Abortion is barbaric whether carried out legally or not

Because terminations are barbaric, those who countenance them have recourse to euphemisms

Certain elements in the current abortion debate are reminiscent of a famous clash of ideas between the two Greek thinkers Heraclitus and Parmenides. The former held that only change is real; the latter that change is an illusion.

Heraclitus argued that everything is in flux; for that reason you cannot step twice into the same river. In other words, nothing retains its identity.

Fascinated that all the things of our experience exist, Parmenides argued: being is; non-being is not; change is an illusion. Between them they had created an apparently insoluble problem which blocked philosophical progress.

However, another Greek thinker, Aristotle, resolved the dilemma by his doctrine of act and potency: things are both actual – they exist – and potential – they have some unrealised capability which can come into being given adequate cause.


Though a passive and not an active power, this unrealised capability is not mere nothingness; it is a middle state between actual existence – what already exists – and nothingness.

All of this is implicit in our everyday thinking: we realise that different things do not merely exist but have different capabilities or potentialities. We know, for example, that wood is capable of being carved into a statue.

Science informs us that the zygote or fertilised ovum already has the entire genetic code of a human being. For that reason it is an actual, not a potential, human being. Although tiny, weak, vulnerable and sometimes unwanted, it is already a member of the human family. That is its identity.

Like every other human being it has rights, the first of which is the right to life.

Real aggressor

The horrendous crime of rape may result in pregnancy. When it does, some argue the foetus should be regarded as an aggressor and be expelled by abortion.

The real aggressor, however, is the rapist, not the unborn human offspring, which should not be made to pay the penalty of death for the crime of rape.

In the true Republic of Equals things are even worse: the foetus (unborn child) does not feature in the equality stakes at all!

Minister for Children Katherine Zappone told us she believes "the foetus holds the potential for human life that develops over time". This to put the cart before the horse: the actual precedes the potential, not vice versa. The foetus, the unborn child, is an actual human being with countless potentialities.

If she did not hold the views she does about abortion, her concern for "the safeguards and protection of our children" would be just what we would expect a person holding such an office to harbour. But when she speaks of such concerns with no sense of irony one cannot help thinking of Dr Jekyll and Mr Hyde.

In what has been called her keynote speech in Wexford, Zappone warned that Ireland can only become a true Republic of Equals when the Eighth Amendment to the Constitution was repealed and the State stopped treating an unborn foetus [an unborn child] as equal to a woman.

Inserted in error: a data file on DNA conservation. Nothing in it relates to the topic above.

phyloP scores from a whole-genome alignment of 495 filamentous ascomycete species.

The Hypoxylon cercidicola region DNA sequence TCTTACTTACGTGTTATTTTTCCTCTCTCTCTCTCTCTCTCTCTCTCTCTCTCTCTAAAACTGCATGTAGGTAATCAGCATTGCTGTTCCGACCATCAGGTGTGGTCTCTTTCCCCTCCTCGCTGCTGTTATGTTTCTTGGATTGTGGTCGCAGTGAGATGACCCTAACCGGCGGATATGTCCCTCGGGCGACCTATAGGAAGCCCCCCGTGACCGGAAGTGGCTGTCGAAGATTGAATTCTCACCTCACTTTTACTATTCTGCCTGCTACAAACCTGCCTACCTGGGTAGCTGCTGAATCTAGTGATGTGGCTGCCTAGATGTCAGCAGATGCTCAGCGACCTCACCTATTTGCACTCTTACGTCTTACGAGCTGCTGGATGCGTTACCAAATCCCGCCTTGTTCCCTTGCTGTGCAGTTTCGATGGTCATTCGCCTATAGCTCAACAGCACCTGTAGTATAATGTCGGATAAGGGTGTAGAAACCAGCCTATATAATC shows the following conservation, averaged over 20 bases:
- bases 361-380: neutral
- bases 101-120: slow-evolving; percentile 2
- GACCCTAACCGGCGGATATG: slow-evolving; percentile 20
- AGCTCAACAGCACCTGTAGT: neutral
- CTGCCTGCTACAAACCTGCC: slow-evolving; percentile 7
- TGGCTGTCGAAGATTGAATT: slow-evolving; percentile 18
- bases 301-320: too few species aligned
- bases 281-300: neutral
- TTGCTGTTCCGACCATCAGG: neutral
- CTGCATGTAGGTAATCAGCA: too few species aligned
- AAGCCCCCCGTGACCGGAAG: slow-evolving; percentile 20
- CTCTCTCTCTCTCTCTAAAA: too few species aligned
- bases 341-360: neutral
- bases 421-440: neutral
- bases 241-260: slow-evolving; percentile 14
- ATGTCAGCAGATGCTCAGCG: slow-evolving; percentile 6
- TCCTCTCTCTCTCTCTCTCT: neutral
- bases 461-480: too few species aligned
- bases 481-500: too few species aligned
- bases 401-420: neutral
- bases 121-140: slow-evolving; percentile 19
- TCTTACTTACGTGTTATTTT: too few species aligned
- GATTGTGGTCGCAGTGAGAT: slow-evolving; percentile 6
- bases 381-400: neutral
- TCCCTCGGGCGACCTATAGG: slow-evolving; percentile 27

In Orwell's Animal Farm the pigs proclaim: all animals are equal, but some animals are more equal than others. In the true Republic of Equals things are even worse than that: the foetus (unborn child) does not feature in the equality stakes at all!


Unlike material nature, which follows the laws inscribed in it without knowledge or choice, the human being enjoys autonomy: he or she has the capacity to make free moral decisions and to act on them.

We frequently read of terminating a pregnancy. We also hear that this action is merely giving women rights over their own bodies. It is reproductive justice!

Autonomy has boundaries which ought not to be transgressed; for example, thou shalt not kill. Autonomy is no myth when those boundaries are respected, as Zappone implies. Autonomy does not mean the human being is entitled to do anything he or she likes.

Euphemism is part of civilised living, but it is sometimes employed to hide wickedness or ugliness which does not bear looking at. The Nazis spoke of the final solution when they meant wiping out the Jewish people. Military personnel speak of collateral damage when referring to the people they kill and property they destroy without intending to.

Abortion is a barbaric act, whether done illegally in a back street or legally in a major thoroughfare. Because it is barbaric those who countenance it have recourse to euphemisms of various kinds.


For example, we frequently read of terminating a pregnancy. We also hear that this action is merely giving women rights over their own bodies. It is reproductive justice! Without any awareness that they are employing an oxymoron, some even speak of safe abortion!

The Shorter Oxford English Dictionary defines a foetus as an unborn human more than eight weeks after conception. Is Ireland going to redefine it in order to be progressive and liberal?

John T Noonan, law professor at Berkeley in the US, has compared the legal dehumanisation of the unborn child in the 20th century to the dehumanisation of slaves in the 19th century.

“Can a woman forget her nursing child, or lack compassion for the child of her womb?” This was once a rhetorical question but it is no longer rhetorical, sad to say. What was once unthinkable is now common.

Fr John Joyce is a member of St Patrick's Missionary Society who has worked in Nigeria and South Africa. He now lives in Ireland